Everyone who operates a motor vehicle in the province of Alberta is required to abide by the Traffic Safety Act. People who operate large commercial vehicles like trucks are no exception.
Truck drivers are required to obey the rules of the road and exercise caution behind the wheel at all times. By operating their vehicles with an abundance of caution, they could reduce the risk of serious accidents on the province’s roads and highways.
The people who operate large commercial vehicles provide an essential service to countless Canadians. Alberta truck drivers keep communities connected by transporting all manner of goods, supplies, materials, and essential products throughout the province and beyond its borders.
But driving a truck can be a demanding job, requiring physical stamina and heightened awareness of the road. On top of that, truck drivers are also subject to narrow delivery times, tight schedules, and additional pressures associated with their jobs.
Even though Alberta truck drivers are required to adhere to Alberta’s Commercial Vehicle Safety Regulations, to meet the rigorous demands of their jobs, some commercial vehicle operators may try cutting corners in certain aspects of their jobs. They may fail to properly inspect their vehicles at required intervals, ignore important mechanical issues, or drive for longer distances than is recommended.
When truck drivers bend or break the rules of the road, they could endanger the lives of countless other road-users. By failing to comply with their industry’s safety standards or local traffic laws, a truck driver’s negligent actions could have devastating impacts on other drivers, their passengers, motorcyclists, bicycle riders, and pedestrians.
Common examples of truck driver negligence that frequently leads to injury-causing accidents in Alberta include:
If you were injured in a collision caused by a truck driver’s negligence, you should be entitled to Section B benefits to help you afford the costs of injury-related expenses. However, owing to the large discrepancies in size and weight between large commercial truck and smaller passenger vehicles, the injuries sustained by survivors of truck accidents are often permanent and severe, requiring ongoing, expensive medical care.
Whereas the negligent truck driver who causes a collision may only sustain minor or moderate injuries, the victims of a truck accident could feel the impacts of their collision for the rest of their lives. Injured truck accident victims frequently sustain permanent physical injuries, develop debilitating mental health issues, and incur substantial financial losses. Oftentimes, these losses are related to:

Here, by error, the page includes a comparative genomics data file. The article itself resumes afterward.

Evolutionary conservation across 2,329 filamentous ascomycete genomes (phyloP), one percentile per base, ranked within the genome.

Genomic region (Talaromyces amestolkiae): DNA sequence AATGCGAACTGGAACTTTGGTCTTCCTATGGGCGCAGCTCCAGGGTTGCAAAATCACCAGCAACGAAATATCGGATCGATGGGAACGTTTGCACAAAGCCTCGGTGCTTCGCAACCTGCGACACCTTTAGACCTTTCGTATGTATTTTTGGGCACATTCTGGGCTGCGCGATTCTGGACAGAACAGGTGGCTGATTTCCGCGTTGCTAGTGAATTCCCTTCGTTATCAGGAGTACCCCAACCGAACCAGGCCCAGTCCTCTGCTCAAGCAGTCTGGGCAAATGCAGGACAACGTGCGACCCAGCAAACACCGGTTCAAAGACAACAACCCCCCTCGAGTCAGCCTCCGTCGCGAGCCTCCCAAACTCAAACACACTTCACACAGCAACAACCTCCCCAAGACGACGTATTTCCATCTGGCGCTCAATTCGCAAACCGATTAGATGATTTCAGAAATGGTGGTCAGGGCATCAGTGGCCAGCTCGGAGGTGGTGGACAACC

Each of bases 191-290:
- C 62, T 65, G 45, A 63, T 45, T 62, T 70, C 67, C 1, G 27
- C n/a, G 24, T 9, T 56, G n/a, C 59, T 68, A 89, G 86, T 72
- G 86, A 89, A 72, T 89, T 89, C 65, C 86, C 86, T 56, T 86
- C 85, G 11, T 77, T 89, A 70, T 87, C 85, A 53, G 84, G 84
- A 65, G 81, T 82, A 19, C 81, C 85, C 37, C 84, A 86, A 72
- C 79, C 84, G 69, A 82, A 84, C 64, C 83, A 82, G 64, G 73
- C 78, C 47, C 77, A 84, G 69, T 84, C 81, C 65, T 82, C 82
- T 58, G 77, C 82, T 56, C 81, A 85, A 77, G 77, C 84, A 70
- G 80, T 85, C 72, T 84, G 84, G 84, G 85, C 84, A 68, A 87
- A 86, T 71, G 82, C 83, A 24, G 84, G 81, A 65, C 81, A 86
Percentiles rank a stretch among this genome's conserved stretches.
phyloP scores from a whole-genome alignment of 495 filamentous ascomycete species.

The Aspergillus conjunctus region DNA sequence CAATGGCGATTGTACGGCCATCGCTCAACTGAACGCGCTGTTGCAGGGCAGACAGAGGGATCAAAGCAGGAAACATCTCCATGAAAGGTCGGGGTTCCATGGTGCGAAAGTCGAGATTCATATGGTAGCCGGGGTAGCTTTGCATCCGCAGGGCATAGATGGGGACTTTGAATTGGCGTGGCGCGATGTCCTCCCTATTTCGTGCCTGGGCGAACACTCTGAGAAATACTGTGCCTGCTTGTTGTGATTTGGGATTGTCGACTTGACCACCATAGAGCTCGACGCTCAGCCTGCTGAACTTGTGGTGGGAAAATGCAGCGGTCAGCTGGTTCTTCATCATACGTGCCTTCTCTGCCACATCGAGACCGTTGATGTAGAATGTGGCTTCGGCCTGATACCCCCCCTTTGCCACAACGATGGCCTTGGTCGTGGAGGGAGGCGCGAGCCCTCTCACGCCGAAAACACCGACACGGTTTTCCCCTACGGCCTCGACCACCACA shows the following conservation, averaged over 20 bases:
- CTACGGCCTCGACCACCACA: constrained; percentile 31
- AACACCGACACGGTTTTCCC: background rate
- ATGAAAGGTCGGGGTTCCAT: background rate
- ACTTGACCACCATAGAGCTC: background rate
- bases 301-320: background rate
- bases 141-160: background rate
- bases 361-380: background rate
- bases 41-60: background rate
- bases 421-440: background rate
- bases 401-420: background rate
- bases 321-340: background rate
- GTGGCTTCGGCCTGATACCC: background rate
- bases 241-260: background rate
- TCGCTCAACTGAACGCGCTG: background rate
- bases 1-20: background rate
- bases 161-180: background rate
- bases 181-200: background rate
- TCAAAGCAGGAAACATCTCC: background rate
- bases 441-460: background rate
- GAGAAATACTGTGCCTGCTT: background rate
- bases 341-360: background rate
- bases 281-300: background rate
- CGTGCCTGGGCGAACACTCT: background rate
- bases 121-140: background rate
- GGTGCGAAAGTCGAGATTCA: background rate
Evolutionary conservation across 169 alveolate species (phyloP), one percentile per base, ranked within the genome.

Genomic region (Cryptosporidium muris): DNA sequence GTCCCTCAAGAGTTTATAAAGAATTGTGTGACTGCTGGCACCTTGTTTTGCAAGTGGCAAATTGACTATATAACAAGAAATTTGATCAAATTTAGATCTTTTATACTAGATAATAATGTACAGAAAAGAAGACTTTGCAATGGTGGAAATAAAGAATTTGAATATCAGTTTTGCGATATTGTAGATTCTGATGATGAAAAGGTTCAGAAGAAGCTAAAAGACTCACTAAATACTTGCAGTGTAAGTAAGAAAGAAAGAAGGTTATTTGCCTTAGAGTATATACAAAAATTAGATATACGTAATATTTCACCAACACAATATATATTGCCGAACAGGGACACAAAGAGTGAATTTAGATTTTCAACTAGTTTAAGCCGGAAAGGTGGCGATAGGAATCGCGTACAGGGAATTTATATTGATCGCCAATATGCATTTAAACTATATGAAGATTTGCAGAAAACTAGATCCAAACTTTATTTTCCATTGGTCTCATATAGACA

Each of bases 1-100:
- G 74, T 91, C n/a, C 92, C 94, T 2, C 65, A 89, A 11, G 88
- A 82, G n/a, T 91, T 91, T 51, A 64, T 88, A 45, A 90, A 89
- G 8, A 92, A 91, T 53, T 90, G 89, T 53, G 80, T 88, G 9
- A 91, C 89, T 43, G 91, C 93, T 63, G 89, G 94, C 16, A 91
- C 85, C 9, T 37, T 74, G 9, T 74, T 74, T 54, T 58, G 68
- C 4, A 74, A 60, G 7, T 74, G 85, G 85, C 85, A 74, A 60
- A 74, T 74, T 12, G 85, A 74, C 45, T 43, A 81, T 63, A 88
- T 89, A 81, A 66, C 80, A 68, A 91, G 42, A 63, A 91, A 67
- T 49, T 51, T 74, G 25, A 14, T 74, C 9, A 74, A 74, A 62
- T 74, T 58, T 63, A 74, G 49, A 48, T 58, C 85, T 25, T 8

If you were injured in a collision caused by a truck driver’s negligence, our legal team may be able to help you pursue a civil claim in order to recover the maximum amount of compensation to which you could be entitled. To learn about options for financial recovery that might be available to you, contact us today.
Anyone injured in an Alberta motor vehicle collision should be entitled to Section B benefits, regardless of which party was at-fault for the accident. That means that all injured survivors of the truck accident should be entitled to certain levels of insurance coverage, no matter who was responsible for causing the collision.
In order for an injured truck accident victim to pursue a civil claim for damages, they must be able to prove that:
When collisions between large commercial trucks and smaller passenger vehicles, it is often clear which driver was responsible for the accident occurring. However, when it comes to truck accident claims, other parties could be liable for an injured survivor’s damages, as well.
In the context of a truck accident, both the negligent truck driver who caused the accident and the trucking company that employed them could be considered to be partially at-fault for the accident.
While the truck driver might have engaged in negligent behaviour on the road, their employer might have been negligent in a number of other ways. The trucking company may have failed to properly train or supervise the driver, or may have continued their employment even if they were aware the driver had a history of unsafe driving. The trucking company could have failed to properly maintain the truck, or could have assigned a delivery schedule that their driver could not complete without speeding or foregoing proper rest breaks. If the trucking company’s contributory negligence is found to have contributed to the accident, they may be liable for damages incurred by injured survivors.
In Alberta, the law recognizes the principle of proportionate liability, which means that liability for damages is apportioned based on each party’s degree of fault. This means that the trucking company may be held partially responsible for the damages incurred by the survivors, along with the driver. Trucking companies are also vicariously liable for the negligence of their drivers as a matter of public policy.
At Preszler Injury Lawyers, all prospective clients receive a free initial consultation. On top of that, our truck accident lawyers work on a contingency-fee basis, which means our clients do not pay unless we win their cases. To learn more about how our legal team may be able to help you get the compensation you deserve, call us today and schedule your free initial consultation.
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